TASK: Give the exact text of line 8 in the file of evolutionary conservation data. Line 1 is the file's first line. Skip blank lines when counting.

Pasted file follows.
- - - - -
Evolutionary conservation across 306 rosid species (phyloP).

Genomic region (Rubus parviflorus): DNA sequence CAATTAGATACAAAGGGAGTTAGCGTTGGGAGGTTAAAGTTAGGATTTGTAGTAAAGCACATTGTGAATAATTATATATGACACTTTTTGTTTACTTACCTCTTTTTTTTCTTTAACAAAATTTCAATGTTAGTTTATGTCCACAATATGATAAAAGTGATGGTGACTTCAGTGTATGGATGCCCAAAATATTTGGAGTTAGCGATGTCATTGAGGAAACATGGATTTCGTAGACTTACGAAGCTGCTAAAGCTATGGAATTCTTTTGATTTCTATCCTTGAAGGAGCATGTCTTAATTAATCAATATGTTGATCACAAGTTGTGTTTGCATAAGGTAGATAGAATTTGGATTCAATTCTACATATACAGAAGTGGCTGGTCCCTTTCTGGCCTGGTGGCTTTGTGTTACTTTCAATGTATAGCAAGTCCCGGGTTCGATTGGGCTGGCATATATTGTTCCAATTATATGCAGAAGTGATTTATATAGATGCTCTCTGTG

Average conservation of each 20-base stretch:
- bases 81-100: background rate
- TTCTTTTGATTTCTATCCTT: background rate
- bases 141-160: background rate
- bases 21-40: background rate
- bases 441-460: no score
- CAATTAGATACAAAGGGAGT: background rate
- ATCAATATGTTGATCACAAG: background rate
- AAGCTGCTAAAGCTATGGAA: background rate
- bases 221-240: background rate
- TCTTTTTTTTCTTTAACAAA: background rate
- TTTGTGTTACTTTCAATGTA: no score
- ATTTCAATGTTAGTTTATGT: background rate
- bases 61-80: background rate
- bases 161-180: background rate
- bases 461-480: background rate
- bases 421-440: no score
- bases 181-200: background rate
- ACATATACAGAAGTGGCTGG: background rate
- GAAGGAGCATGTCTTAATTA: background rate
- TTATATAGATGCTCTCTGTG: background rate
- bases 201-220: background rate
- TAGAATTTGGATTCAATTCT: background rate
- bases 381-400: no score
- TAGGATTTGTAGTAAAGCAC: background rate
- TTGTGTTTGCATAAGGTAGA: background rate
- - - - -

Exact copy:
- bases 441-460: no score